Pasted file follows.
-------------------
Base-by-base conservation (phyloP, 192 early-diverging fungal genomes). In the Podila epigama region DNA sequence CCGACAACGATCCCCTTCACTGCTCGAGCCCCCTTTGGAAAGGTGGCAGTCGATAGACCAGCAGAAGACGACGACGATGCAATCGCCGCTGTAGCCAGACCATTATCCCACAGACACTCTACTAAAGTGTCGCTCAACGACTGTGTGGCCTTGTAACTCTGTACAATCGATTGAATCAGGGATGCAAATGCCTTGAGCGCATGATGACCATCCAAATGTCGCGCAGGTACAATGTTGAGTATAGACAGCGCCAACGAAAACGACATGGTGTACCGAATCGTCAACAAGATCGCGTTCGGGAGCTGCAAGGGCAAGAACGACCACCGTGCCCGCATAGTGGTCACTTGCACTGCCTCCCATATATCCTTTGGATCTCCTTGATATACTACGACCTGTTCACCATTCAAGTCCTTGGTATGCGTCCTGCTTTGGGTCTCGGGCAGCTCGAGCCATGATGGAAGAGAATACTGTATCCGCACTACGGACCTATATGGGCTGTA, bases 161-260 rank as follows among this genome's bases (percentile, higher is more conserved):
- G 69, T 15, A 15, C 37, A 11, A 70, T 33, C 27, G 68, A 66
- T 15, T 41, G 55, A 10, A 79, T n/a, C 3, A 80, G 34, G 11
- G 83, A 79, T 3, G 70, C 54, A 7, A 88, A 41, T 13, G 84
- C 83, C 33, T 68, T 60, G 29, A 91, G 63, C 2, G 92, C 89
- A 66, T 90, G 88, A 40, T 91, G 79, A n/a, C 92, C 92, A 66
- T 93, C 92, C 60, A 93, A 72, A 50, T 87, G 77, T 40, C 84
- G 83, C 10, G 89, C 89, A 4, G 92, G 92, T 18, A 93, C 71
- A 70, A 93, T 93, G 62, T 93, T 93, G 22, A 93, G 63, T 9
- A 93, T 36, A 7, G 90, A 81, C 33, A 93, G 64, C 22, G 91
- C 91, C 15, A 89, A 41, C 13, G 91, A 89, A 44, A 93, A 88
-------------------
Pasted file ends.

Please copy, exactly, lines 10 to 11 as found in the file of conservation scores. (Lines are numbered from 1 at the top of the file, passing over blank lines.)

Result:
- A 93, T 36, A 7, G 90, A 81, C 33, A 93, G 64, C 22, G 91
- C 91, C 15, A 89, A 41, C 13, G 91, A 89, A 44, A 93, A 88